There are a lot of things about marathon training, but one that is especially frustrating is that there’s no one run that makes a difference. It’s a cumulative experience of long runs, pace runs, and runs that once seemed long but are now just 8 miles. There’s no way to cram for a marathon.
My first marathon is in ten days, and Hal Higdon has told me to rest. This makes me anxious.
I’m so used to running structuring my time, getting me into Prospect Park and clearing my head, I’m not sure what to do with myself. I feel all this energy building up in my legs, and I have to store it up for a week and a half.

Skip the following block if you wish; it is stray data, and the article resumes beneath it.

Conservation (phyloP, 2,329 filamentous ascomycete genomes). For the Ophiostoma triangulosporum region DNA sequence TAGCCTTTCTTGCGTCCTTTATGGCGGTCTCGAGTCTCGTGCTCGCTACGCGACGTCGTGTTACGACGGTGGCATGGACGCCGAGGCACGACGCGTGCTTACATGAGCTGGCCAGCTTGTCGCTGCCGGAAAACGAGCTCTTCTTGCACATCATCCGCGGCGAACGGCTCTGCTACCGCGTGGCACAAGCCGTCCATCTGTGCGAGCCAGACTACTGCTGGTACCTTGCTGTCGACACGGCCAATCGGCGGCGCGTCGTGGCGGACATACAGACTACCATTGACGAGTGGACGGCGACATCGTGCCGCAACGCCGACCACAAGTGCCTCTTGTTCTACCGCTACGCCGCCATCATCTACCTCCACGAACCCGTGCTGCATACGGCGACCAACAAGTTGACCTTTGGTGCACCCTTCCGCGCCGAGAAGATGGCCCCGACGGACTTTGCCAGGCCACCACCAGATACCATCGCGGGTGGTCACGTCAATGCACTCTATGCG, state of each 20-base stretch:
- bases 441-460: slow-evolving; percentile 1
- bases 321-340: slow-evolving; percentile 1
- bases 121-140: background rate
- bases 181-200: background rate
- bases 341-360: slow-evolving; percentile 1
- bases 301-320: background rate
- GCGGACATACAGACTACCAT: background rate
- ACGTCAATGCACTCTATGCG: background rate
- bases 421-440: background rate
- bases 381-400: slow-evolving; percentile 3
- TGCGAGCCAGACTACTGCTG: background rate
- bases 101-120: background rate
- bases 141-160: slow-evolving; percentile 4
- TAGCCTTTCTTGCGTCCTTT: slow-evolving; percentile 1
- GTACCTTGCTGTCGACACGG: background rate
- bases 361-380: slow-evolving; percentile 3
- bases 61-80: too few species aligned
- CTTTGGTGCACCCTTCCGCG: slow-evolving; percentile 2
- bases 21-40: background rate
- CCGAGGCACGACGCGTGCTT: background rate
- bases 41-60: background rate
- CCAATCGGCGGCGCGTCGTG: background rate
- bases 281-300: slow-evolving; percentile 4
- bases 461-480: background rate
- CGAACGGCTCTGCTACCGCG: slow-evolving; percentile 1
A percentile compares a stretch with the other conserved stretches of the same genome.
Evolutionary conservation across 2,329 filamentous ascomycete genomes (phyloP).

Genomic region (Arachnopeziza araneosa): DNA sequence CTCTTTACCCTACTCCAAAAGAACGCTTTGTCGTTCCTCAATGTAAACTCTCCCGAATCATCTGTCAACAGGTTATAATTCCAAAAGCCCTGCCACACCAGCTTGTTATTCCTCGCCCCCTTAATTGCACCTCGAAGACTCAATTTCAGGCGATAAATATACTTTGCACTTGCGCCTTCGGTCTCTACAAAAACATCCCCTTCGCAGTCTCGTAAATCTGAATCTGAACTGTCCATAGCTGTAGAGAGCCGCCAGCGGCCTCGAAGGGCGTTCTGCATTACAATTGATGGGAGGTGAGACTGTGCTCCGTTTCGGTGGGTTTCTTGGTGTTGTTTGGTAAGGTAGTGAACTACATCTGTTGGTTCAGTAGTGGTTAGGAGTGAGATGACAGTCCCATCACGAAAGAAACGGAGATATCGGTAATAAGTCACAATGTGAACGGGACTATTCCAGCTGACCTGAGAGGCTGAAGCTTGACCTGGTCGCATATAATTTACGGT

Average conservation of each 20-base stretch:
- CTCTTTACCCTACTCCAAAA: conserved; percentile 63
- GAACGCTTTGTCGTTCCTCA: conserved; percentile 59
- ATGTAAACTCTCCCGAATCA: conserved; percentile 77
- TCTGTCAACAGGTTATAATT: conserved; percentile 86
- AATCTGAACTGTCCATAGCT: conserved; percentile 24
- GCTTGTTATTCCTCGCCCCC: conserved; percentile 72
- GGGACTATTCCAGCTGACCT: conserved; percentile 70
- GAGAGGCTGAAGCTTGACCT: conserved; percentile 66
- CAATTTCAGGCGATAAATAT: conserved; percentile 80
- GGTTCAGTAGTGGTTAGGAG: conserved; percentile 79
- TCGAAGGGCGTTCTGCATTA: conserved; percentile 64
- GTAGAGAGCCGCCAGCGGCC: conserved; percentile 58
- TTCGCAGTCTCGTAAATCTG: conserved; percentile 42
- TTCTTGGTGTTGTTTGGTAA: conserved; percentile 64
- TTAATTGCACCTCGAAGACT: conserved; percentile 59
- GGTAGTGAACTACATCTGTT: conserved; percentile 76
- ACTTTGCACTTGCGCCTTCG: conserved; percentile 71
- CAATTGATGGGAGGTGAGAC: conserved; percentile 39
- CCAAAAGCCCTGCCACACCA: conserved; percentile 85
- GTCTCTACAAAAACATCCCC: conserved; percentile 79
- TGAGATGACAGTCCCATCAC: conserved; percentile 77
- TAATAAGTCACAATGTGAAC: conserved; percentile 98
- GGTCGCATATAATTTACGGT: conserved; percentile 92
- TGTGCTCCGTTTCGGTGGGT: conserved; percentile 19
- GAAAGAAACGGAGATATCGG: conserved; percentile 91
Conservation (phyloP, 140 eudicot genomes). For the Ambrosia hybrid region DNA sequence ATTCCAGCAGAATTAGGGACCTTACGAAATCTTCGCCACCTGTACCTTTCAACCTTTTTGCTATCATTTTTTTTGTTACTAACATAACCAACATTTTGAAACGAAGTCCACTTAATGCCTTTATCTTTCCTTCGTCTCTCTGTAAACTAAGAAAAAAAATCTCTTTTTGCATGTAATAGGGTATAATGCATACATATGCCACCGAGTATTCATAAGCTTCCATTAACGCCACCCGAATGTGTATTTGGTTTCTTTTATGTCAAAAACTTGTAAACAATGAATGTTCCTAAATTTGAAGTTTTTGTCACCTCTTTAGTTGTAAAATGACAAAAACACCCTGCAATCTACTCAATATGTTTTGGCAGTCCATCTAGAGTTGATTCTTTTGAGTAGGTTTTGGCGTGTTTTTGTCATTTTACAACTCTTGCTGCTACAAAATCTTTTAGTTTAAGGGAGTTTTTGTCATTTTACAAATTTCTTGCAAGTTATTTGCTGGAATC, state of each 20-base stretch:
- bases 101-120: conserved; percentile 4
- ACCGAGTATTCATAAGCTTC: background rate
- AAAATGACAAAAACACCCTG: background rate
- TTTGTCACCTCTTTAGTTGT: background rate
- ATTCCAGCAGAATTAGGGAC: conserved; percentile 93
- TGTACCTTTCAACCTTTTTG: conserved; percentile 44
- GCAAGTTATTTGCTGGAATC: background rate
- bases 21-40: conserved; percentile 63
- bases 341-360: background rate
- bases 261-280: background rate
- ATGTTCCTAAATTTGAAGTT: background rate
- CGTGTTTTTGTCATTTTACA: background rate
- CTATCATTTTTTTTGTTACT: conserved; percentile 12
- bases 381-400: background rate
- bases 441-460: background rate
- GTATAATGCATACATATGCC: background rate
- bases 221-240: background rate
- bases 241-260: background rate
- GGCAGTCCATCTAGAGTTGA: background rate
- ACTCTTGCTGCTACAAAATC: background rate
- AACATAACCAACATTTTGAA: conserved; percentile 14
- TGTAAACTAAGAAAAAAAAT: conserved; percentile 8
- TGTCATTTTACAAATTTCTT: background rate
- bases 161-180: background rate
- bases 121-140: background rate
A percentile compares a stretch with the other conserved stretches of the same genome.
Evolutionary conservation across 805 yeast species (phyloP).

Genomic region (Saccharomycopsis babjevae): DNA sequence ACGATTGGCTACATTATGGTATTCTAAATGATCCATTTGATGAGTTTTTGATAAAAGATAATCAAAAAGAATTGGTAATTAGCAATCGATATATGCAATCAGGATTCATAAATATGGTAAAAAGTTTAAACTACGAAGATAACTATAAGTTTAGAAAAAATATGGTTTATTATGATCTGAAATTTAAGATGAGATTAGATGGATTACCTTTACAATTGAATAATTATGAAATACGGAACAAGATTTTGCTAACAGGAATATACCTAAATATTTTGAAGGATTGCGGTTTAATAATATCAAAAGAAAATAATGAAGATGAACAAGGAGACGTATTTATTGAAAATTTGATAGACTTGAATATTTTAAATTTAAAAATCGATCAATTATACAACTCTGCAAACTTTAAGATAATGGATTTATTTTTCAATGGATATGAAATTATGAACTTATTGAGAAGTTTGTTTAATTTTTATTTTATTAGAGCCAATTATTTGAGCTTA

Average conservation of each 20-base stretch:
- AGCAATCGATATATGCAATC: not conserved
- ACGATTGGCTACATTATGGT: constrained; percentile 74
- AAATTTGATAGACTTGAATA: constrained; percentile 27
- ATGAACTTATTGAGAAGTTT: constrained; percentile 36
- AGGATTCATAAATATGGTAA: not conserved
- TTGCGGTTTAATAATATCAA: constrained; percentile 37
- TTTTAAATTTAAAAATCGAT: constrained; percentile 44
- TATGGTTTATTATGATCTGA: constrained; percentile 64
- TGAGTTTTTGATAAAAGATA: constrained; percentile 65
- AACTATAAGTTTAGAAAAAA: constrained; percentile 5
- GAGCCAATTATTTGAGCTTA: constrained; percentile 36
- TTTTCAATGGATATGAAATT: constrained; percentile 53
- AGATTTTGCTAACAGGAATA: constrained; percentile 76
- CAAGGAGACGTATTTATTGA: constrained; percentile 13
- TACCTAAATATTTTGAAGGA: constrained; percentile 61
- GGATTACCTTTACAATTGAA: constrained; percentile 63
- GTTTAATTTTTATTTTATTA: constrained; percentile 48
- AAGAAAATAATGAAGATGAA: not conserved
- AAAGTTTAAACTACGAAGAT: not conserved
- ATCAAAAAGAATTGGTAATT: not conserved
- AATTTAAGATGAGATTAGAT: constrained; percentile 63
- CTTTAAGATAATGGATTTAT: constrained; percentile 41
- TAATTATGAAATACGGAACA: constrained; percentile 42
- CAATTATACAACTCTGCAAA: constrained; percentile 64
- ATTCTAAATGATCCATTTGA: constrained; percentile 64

The other thing about racing is that unless you’re fast, and I mean superhuman fast, it doesn’t matter at all. On my last long run, I literally ran into a friend (I suppose literally is too strong—we didn’t hit each other, but we were both running and we saw each other) and then ran with him for an hour. I was talking about the race, and to check myself, I said something about how it doesn’t really matter. I’m not an Olympic athlete; I’m just some chick who likes long term goals and fresh air. But my impromptu running buddy reminded me that even a local elite runner, whose goal is to finish about 90 minutes ahead of me, would still finish about 20 minutes behind the real runners. Even for the very fast, it doesn’t matter.
It’s hard to admit to caring about something with no greater purpose and it’s hard to run 20 miles and not get a t-shirt for your effort. And until March 27, it’s hard to wait with nothing certain but more waiting.